The way you hold your phone could give away your PIN and passwords to hackers, new research suggests.
Cyber experts at Newcastle University say they have been able to reveal the ease with which malicious websites and apps can spy on users using the motion sensors in smartphones and tablets.
Analysing the movement of a device as the keyboard was used, they were able to crack four-digit PINs with 70% accuracy on the first guess and 100% by the fifth guess.
However, despite the industry being aware of the problem, no solution has been found, partly because there is no uniform way of managing sensors across the industry, the study explained.
Lead author of the study Dr Maryam Mehrnezhad, a research fellow in the School of Computing Science, explained that apps and website do not need to ask users' permission to access sensors, such as GPS, cameras and microphones.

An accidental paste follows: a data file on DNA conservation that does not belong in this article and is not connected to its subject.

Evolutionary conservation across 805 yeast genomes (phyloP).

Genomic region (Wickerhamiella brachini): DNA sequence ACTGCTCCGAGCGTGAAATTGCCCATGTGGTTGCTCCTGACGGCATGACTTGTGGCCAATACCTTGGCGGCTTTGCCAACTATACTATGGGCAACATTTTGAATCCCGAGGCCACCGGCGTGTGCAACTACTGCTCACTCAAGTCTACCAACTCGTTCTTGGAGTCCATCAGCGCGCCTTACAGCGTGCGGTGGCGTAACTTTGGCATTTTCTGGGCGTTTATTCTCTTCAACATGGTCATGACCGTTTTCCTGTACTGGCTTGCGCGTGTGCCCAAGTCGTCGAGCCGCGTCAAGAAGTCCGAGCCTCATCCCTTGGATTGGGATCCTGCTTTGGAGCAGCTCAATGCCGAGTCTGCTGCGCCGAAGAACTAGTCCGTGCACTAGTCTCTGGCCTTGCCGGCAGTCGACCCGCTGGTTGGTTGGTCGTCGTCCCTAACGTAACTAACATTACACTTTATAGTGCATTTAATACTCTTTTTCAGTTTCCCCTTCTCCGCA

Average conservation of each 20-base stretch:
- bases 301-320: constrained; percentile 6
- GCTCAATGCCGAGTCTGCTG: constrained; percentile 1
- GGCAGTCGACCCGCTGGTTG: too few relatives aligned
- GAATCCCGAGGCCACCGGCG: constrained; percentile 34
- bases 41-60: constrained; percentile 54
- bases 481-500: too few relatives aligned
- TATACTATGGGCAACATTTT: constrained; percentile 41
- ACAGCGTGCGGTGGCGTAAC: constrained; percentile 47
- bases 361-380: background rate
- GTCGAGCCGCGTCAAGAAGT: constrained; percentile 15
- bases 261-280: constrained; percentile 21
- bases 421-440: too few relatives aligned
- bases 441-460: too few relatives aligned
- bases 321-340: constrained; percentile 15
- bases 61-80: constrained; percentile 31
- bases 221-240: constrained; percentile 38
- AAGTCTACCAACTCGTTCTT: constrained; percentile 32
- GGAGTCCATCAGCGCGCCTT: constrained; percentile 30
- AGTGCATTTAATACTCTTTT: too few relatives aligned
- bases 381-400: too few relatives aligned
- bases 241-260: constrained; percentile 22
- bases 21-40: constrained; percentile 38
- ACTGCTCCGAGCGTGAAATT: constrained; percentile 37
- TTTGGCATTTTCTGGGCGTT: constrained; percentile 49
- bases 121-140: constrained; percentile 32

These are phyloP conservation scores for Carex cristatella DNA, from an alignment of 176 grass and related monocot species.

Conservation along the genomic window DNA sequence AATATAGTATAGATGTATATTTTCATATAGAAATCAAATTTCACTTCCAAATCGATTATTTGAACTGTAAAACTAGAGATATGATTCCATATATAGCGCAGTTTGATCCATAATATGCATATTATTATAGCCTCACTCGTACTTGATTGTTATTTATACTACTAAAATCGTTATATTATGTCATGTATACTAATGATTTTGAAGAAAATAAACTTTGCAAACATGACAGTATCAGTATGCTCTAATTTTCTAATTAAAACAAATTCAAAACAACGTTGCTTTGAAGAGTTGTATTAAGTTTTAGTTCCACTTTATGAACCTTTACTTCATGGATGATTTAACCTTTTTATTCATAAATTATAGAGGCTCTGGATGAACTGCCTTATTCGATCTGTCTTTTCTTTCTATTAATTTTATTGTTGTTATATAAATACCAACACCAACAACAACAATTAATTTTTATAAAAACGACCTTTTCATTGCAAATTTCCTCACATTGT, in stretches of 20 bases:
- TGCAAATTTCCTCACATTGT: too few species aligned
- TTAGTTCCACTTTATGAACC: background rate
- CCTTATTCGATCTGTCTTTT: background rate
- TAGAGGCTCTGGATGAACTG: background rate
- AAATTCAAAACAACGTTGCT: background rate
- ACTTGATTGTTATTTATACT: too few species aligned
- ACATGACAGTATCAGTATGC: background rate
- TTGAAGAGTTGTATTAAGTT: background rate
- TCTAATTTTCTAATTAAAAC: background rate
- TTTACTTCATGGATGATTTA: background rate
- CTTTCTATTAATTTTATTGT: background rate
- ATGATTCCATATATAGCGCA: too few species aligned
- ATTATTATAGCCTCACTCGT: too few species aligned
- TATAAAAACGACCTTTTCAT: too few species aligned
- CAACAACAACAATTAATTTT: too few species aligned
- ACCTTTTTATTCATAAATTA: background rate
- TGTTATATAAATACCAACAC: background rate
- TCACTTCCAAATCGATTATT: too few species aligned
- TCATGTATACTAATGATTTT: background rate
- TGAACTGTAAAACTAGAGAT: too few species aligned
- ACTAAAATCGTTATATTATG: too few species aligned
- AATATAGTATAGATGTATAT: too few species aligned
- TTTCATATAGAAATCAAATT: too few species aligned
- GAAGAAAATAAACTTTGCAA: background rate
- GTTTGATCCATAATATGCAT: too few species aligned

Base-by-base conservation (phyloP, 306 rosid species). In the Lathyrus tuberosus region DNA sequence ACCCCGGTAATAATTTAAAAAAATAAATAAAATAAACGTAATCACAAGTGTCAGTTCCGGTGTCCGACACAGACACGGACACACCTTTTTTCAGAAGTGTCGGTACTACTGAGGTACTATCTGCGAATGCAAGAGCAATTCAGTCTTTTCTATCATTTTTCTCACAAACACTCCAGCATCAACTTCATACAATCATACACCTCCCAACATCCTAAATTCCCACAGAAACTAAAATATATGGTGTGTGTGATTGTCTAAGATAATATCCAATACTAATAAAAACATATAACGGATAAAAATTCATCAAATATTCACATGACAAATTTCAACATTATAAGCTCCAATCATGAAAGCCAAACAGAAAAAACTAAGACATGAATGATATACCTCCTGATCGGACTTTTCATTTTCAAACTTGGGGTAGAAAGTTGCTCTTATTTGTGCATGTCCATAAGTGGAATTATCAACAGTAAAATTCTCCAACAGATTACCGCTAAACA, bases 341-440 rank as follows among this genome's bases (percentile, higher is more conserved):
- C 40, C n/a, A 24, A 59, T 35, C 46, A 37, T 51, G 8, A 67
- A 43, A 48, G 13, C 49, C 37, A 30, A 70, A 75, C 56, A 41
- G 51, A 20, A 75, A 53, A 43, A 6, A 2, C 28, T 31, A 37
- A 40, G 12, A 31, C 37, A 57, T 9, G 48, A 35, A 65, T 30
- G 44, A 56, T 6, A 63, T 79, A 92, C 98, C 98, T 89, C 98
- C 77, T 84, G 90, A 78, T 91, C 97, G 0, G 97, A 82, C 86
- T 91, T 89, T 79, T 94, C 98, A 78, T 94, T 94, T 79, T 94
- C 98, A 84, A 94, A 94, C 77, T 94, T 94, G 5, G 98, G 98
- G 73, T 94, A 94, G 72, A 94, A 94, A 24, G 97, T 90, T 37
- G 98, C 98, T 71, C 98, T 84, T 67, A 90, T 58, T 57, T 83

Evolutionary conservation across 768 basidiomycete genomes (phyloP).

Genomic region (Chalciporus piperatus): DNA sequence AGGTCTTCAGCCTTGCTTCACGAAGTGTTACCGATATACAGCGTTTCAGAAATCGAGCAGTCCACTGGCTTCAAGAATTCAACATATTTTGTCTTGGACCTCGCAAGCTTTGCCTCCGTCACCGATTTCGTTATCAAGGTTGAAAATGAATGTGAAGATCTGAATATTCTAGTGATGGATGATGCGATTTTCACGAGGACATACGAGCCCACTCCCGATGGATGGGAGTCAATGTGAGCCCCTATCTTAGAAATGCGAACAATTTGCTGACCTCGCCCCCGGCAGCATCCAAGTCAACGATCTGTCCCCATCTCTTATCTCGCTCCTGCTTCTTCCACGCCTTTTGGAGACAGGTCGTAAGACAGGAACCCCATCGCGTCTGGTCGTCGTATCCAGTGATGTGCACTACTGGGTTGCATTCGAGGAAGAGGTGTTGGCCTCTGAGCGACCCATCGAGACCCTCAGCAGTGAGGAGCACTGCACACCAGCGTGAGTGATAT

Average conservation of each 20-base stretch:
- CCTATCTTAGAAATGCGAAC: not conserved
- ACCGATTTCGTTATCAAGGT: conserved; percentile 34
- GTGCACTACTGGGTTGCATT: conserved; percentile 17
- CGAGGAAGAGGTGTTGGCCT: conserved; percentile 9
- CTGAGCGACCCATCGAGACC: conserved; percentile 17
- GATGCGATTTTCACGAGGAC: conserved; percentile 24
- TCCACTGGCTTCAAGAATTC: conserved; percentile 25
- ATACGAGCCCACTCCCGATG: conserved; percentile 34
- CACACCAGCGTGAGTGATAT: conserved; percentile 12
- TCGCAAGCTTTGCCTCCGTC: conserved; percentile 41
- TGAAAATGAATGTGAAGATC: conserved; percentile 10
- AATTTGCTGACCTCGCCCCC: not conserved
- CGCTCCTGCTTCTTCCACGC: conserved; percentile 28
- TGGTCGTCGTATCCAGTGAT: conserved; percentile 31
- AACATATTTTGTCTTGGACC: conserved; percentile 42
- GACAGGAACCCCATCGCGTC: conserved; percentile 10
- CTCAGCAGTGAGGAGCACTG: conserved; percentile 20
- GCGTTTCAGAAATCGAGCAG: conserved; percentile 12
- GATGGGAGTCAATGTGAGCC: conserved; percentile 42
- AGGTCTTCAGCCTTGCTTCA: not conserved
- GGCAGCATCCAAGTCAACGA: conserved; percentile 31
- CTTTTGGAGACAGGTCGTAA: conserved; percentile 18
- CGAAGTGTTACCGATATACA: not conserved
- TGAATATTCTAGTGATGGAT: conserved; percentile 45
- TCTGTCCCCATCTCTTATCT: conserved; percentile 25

The team identified 25 different sensors which are standard on most smart devices and could be used to give information about the user.
Dr Mehrnezhad continued that this means malicious programs "can covertly 'listen in' on your sensor data and use it to discover a wide range of sensitive information about you such as phone call timing, physical activities and even your touch actions, PINs and passwords".
The researchers found that each user touch action - clicking, scrolling, holding and tapping - created a unique orientation and motion trace, and if this was done on a known webpage, a hacker would know what the user was clicking on and what they were typing.
If this were to be done on an online banking website then passwords could be cracked.
In the study published on Tuesday in the International Journal of Information Security, the team also found that if one of the malicious apps or websites are open in a tab, and the tab is not closed it can spy on the details you enter.
Dr Mehrnezhad added that even when phones were locked, if the tab remained open it could still "spy" on you.
Next the team will look at the additional risks posed by personal fitness trackers which are linked to online profiles.